Yukari Hayasaka of Ai Yazawa’s Paradise Kiss (Tokyopop): If there’s a better rendering of the nebulous period between adolescence and adulthood in manga, I can’t think of it. Yukari is plodding along on auto-pilot, stressing about her studies and not really connecting with anyone around her until she meets a group of student fashion designers. Their passion, even though it’s for something she finds trivial, begins her transformation. The changes manifest on every level, from the cosmetic to the deeply emotional. The best aspect of Yukari’s journey isn’t that she becomes certain of precisely what she wants from life but that she becomes open to the possibilities it presents and more adventuresome in her willingness to make choices. She faces disappointments and difficulties, and she isn’t entirely likeable, but she is very, very real.
Nobara Sumiyoshi of Mitsuba Takanashi’s Crimson Hero (Viz – Shojo Beat): What do you do when your passions don’t match up with the expectations of the people around you? That’s the question faced by Nobara, a talented volleyball player whose formidable mother wants to groom her for a larger role in the family’s very traditional inn. Nobara cringes at the forced delicacy of the inn’s atmosphere; she’d rather be on the court spiking. It could come off as by-the-numbers generational rebellion, but Takanashi has created a character that’s very firm in her beliefs and willing to sacrifice to pursue her ambitions. Romance hovers around the edges, but the real conflict rests on Nobara’s right to do what makes her happy, even if it’s unconventional.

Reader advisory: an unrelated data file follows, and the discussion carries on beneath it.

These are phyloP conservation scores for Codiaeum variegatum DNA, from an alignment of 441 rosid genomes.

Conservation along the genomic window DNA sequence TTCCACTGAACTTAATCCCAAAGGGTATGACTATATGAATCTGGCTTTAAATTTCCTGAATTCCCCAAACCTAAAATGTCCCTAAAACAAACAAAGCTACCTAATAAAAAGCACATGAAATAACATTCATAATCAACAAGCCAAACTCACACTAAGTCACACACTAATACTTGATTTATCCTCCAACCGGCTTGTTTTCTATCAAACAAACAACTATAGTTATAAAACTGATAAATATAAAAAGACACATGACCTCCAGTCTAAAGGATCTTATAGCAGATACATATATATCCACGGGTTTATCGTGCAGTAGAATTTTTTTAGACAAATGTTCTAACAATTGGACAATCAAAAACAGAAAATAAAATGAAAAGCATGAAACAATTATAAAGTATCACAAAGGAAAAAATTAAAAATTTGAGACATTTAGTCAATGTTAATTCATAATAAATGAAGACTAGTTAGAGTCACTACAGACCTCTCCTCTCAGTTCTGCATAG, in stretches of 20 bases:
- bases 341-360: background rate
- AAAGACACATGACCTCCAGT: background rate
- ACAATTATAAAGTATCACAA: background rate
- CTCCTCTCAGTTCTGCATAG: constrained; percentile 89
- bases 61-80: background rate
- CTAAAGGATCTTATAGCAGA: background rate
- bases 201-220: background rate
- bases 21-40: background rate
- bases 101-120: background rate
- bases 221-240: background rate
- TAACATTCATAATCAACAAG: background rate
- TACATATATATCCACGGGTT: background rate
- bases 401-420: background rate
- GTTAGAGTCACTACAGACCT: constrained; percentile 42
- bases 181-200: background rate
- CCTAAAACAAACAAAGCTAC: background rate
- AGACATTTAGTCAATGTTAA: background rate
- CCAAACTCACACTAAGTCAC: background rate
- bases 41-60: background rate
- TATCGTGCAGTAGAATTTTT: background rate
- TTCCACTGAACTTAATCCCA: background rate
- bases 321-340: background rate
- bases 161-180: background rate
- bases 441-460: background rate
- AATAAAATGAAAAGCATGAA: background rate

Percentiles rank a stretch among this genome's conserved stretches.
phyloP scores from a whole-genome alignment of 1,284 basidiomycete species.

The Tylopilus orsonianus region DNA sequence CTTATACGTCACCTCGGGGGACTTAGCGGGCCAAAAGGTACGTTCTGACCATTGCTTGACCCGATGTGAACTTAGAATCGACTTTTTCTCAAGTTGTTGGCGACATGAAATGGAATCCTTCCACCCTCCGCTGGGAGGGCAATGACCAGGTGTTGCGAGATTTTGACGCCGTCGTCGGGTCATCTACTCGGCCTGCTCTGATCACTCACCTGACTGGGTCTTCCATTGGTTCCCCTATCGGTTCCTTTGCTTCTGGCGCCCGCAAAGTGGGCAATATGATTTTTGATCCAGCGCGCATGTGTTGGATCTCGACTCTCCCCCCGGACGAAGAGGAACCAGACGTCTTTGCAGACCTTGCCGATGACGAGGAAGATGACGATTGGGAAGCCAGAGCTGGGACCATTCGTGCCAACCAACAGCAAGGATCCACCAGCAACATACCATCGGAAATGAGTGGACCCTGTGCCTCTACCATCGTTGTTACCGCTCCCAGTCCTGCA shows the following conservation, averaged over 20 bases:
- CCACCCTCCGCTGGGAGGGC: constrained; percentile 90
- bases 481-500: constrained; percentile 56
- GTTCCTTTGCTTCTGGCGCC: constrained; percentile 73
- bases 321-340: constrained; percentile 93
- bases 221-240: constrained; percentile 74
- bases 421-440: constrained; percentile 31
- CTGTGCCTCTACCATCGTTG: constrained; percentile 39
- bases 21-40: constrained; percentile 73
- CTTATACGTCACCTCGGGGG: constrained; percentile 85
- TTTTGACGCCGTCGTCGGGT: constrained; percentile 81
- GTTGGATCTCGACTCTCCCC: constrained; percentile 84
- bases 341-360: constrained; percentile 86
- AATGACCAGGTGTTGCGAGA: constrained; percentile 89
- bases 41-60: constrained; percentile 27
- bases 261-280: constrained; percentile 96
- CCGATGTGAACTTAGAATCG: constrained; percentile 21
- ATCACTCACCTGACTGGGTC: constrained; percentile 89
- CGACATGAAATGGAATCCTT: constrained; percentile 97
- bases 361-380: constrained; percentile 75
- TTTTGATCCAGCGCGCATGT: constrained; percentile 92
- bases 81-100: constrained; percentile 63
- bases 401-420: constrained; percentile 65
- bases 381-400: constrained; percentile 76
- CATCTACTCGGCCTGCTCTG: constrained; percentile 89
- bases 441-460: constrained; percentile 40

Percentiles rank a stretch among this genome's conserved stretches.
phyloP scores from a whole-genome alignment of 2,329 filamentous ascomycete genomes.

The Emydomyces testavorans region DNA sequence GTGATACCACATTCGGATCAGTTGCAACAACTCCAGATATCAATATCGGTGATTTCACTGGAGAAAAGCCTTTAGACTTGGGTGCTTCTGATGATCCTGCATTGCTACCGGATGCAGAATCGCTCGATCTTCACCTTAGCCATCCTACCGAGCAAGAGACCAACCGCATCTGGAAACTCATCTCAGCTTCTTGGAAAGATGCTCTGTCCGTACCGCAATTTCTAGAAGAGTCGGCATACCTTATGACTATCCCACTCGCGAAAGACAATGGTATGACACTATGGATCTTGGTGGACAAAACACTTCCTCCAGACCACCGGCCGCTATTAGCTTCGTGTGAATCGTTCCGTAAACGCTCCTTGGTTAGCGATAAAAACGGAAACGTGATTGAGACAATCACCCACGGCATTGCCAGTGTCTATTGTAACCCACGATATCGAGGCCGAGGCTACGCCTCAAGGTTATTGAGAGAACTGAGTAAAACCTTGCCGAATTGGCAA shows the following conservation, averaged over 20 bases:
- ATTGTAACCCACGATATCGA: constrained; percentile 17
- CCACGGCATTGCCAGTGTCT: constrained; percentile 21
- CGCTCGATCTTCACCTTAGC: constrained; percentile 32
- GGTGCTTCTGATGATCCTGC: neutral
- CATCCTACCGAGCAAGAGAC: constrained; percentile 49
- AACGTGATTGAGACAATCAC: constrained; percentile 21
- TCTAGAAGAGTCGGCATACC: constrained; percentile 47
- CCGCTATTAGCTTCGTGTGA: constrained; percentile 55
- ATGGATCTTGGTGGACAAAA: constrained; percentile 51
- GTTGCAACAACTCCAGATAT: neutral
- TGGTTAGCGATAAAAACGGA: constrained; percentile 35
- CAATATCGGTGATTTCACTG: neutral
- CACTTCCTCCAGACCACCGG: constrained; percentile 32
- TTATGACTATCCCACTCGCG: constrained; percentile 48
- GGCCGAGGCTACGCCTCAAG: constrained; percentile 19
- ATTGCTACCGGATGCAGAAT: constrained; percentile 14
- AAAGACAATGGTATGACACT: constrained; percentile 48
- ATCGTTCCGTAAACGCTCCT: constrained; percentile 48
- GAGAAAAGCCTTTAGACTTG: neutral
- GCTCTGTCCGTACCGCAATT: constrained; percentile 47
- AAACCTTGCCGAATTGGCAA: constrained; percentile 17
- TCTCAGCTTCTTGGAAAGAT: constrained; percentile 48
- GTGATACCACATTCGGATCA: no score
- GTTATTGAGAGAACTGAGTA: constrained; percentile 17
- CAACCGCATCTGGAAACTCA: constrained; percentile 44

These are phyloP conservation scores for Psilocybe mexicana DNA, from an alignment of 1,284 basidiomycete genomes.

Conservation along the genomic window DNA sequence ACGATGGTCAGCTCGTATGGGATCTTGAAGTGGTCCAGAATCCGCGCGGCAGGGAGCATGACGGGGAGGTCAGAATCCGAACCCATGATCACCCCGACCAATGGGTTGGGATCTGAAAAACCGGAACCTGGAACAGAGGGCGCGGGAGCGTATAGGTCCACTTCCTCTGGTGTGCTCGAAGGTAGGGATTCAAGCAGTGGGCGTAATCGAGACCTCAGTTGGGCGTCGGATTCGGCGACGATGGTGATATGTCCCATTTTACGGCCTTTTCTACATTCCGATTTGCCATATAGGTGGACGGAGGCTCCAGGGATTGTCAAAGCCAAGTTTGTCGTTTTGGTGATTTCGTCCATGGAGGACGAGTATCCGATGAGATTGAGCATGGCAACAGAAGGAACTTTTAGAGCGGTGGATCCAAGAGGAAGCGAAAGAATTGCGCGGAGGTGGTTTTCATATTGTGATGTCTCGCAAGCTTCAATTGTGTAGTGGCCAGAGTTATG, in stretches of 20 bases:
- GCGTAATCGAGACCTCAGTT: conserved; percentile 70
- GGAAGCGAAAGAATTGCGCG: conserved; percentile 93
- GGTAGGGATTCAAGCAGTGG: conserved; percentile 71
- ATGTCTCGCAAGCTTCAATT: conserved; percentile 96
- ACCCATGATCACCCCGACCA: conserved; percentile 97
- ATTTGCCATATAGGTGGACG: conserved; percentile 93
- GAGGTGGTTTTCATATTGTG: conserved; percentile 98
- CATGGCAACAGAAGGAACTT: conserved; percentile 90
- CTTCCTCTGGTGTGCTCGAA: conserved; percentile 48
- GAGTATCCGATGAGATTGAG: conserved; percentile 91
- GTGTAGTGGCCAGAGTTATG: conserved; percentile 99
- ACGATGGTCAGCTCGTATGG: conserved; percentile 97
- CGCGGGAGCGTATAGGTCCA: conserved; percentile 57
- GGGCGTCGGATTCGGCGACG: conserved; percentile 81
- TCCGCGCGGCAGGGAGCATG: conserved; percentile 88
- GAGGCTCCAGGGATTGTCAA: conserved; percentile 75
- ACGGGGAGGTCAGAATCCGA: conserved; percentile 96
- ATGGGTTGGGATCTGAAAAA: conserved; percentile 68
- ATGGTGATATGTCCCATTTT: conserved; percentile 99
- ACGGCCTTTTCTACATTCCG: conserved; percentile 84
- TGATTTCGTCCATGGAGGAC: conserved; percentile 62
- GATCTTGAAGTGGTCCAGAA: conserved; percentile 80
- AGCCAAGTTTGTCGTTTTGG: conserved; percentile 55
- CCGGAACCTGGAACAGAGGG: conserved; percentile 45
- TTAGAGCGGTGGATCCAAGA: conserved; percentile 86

Tanpopo Yamazaki of Yû Watase’s Imadoki! (Viz): Okay, so making friends may not immediately seem like a challenge on the scale of becoming the world’s greatest ninja or uncovering the secrets of the Philosopher’s Stone. But when you factor in the odds Tanpopo faces at snooty, class-conscious Meio Academy, you have to admire her spunk. You also have to admire her approach. Tanpopo doesn’t wheedle or scheme or transform herself to break through the wall of social norms that govern everyday life at the school. She just pounds away at them with her unique brand of outgoing determination. And she isn’t pursuing some nebulous idea of popularity or status; she wants to connect with people and understand their hopes and what makes them happy. What’s really wonderful about Tanpopo is that she starts out in pretty great shape – funny, kind, and enthusiastic; it’s the people around her who change for the better, blossoming under her influence.
Nana Osaki in Ai Yazawa’s Nana(Viz – Shojo Beat): Yes, there are two Nanas in Yazawa’s look at twenty-somethings making their way in the city, and Nana Komatsu isn’t without her charms in a deconstructed shôjo heroine kind of way. But it’s rocker Nana O. who provides the most mesmerizing moments. She’s moved to Tokyo to become a star, and she’s done it on her own terms. She could have tagged along with her rocker ex and taken a ride on his coattails, but she opted for the independent approach. Nana O. is tough, sexy, and funny, but she also has moments of kindness and compassion. She’s a complex mixture of humanity and star quality. That shouldn’t be surprising; Yazawa excels at giving her characters added dimensions, from leads to small supporting players.
So there they are, in no particular order – eight intriguing heroines who chart their own paths. Could shôjo benefit from more characters like them? Definitely. But it isn’t like there are no strong women in the category.
Now if someone would just bring Osamu Tezuka’s Princess Knight back into print.